To the bewilderment and dismay of many international observers, an Englishwoman, Serena Wylde, was due to stand trial in Lagos tomorrow (Tuesday) as a result of making a complaint to an official regulatory body of the Portuguese legal profession.
Then this afternoon, the court in Lagos confirmed that Ms Wylde’s trial date has been suspended. The decision followed an urgent application made by her Portuguese lawyer questioning the impartiality of the trial judge.
Shortly before the suspension announcement, the British organisation Fair Trials International issued a statement saying “it beggars belief” that the trial was being held. “The prosecution flies in the face of free speech and puts those in positions of power beyond reproach,” said the organisation's' chief executive, Jago Russell.
Ms Wylde, who owns a holiday home in Praia da Luz, faces a possible nine-month jail sentence because of a letter she sent in confidence in January 2005 to the bar association, Ordem dos Advogados.
In her letter she called for disciplinary action to be taken against a prominent lawyer in Lagos, Pimenta de Almeida Borges. It arose from a dispute she had in 2004 with a neighbour about a gate and a garage. Mr Borges had been acting for the neighbour.
Ms Wylde claimed that she and her neighbour settled their dispute out of court in August 2005 and that Mr Borges was instructed accordingly, but he carried on legal proceedings away. This caused considerable anxiety for both her and her neighbour, said Ms Wylde.
She told the regulatory body in her letter that Mr Borges had acted in “an improper and unscrupulous manner”. She asked that his conduct be investigated. In June 2006, Borges also wrote a letter of complaint to the regulatory body – about Ms Wylde, claiming she had defamed him.
While still investigating the matter, the regulatory body forwarded Ms Wylde's letter to the public prosecutor's office which began proceedings against Ms Wylde for aggravated criminal defamation. The first inkling she had of this was in February 2007 when two policemen arrived at her Praia da Luz home and told her to report to the office of the Judicial Police (PJ).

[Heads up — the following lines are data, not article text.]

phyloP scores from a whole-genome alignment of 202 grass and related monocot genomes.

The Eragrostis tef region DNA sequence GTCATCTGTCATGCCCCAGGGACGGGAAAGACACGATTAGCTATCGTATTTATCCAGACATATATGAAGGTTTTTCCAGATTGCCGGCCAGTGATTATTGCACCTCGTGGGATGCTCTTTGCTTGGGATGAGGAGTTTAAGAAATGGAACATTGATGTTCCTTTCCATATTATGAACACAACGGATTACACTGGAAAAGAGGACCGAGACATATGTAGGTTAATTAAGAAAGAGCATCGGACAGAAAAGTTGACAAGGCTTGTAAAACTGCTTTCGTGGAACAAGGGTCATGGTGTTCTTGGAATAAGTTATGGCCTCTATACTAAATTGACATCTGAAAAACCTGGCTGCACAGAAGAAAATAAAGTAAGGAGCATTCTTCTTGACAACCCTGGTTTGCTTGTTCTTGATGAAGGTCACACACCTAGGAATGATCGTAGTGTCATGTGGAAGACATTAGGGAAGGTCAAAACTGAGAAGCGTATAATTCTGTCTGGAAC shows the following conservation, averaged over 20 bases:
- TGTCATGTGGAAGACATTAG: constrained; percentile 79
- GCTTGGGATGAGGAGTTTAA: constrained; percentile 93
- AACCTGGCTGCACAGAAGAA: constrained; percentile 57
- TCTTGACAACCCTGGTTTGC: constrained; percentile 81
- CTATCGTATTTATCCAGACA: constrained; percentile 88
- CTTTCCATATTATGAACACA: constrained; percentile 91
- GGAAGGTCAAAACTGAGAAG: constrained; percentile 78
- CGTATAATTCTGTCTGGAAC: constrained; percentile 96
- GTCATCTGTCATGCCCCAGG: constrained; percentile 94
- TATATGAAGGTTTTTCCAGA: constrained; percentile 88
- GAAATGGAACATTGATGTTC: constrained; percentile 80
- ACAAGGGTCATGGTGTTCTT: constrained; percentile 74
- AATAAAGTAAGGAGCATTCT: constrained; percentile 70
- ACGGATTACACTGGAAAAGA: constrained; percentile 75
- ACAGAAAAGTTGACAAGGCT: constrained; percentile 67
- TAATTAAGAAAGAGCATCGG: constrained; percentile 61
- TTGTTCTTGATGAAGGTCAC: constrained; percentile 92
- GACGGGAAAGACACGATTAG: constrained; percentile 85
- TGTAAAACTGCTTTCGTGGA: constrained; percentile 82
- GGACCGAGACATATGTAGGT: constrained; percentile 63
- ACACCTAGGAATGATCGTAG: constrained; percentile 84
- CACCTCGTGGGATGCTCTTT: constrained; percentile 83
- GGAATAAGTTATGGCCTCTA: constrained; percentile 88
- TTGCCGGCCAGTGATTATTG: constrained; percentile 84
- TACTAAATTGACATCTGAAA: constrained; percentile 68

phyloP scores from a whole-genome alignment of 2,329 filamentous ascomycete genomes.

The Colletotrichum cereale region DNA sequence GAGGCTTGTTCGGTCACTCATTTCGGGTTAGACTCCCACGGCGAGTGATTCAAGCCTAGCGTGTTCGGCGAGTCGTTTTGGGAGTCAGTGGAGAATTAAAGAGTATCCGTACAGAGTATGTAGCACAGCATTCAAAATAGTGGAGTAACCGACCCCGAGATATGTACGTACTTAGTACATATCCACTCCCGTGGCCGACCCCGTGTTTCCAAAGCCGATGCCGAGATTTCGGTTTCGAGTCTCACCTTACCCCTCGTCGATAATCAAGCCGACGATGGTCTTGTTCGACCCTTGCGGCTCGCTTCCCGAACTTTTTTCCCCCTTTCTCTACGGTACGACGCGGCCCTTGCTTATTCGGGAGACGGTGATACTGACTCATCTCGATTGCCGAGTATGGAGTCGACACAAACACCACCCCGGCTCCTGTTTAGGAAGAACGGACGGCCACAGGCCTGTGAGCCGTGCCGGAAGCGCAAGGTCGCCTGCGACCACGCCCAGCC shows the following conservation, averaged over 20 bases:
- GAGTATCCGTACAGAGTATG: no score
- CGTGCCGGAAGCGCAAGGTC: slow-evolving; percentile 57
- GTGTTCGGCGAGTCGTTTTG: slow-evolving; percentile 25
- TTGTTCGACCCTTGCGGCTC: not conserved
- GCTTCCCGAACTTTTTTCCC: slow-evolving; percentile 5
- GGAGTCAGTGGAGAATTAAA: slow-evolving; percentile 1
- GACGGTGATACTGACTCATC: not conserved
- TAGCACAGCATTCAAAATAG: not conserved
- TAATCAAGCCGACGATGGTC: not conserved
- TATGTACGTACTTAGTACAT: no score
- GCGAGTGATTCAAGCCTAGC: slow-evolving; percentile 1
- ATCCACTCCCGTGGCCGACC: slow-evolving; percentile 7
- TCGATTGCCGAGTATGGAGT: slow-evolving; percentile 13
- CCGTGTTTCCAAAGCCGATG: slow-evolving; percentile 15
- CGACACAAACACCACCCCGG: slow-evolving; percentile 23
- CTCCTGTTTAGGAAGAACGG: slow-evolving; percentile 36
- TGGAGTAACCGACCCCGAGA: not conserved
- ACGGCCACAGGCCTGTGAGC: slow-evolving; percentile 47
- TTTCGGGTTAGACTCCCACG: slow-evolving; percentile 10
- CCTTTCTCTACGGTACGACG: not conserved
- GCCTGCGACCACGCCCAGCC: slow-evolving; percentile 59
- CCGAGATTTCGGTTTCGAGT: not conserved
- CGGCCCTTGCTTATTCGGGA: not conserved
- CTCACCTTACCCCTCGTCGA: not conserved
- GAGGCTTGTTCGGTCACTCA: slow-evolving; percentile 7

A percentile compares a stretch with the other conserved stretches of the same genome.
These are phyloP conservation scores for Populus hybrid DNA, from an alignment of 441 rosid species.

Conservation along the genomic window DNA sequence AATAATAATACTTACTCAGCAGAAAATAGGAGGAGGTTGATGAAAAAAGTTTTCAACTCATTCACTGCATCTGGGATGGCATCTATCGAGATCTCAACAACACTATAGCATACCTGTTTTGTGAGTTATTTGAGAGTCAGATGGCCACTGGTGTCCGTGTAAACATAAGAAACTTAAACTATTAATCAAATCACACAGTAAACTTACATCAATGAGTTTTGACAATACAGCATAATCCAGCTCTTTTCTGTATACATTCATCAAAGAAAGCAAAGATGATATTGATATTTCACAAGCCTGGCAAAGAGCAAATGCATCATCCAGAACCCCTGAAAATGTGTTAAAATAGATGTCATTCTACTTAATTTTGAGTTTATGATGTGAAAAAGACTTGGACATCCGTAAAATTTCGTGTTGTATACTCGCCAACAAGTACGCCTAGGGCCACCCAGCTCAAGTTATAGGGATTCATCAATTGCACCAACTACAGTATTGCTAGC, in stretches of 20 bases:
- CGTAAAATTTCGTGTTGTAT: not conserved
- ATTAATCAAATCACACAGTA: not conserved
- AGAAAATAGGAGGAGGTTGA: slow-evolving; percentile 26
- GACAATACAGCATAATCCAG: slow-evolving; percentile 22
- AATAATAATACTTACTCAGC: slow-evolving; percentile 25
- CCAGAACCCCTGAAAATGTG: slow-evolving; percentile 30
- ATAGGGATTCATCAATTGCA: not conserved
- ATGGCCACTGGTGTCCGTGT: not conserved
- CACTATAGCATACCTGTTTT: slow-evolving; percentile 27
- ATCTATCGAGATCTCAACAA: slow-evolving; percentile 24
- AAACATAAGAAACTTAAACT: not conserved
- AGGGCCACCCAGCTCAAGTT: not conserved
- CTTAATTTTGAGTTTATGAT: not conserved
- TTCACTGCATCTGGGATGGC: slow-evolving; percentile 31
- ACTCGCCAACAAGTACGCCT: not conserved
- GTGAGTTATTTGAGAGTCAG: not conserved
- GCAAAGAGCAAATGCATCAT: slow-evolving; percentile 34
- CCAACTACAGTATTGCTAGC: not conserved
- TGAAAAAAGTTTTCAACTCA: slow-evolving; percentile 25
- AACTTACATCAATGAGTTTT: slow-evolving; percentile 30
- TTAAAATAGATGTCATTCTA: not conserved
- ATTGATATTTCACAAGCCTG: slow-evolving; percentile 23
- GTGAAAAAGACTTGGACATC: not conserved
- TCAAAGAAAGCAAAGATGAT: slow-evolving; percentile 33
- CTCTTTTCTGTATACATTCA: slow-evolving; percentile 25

Mrs Wylde, a 59-year-old businesswoman from Putney in London, has a close connection with Portugal. She has a Portuguese husband and speaks the language. Both of her parents, from whom she inherited her holiday home, are buried in the Algarve.
Mr Borges is the son of a former Supreme Court judge. He comes from a prominent family in Portugal and has described himself in correspondence with the prosecutor 's office as “a well-to-do and cultured individual”. He is seeking €50,000 in damages, although he admits “it is difficult to fix a sum to indemnify the offence suffered by one who exercises his profession with such honour, dignity and seriousness”.
Fair Trials International is taking a rather different view. They believe “this type of criminal action has the effect of placing the legal profession in Portugal above reproach and outside of any effective regulation”.
Fair Trials International added: “Serena Wylde took the responsible route of making a complaint when she encountered what she considered to be inappropriate actions by a lawyer. She did this, not to further her own interests, but to seek to uphold the integrity of the legal profession and to protect others from unprofessionalism. As a result she is being put through a harrowing and completely unjustified ordeal”.
It certainly has been an ordeal for Ms Wylde. She said in 2009: “It is devastating to be charged with a criminal offence. In my case this happened because I told what I believe to be the truth and it has been turned against me by those who don’t want to hear it. This ordeal has made me question every reference point of my daily security, and even my own sanity.”
Britain's former Justice Secretary, Jack Straw said in December 2009 he had discussed the case with Portuguese State Secretary Jose Magalhães and would "follow it up" . Straw said he was using the case as an example of why close cross-border co-operation in justice and home affairs issues was crucial in Europe. "Nobody asked me to intervene - I just raised it because I saw a news item on television about the situation and decided to pursue it," he said.
It was hoped the case would be dropped. But no. The legal action has been brought by the State, with Mr Borges as a civil claimant. Now that it has been suspended, the challenge to the conditions for a fair trial will be assessed by a higher court in Évora. If successful, a different judge will hear Ms Wylde's case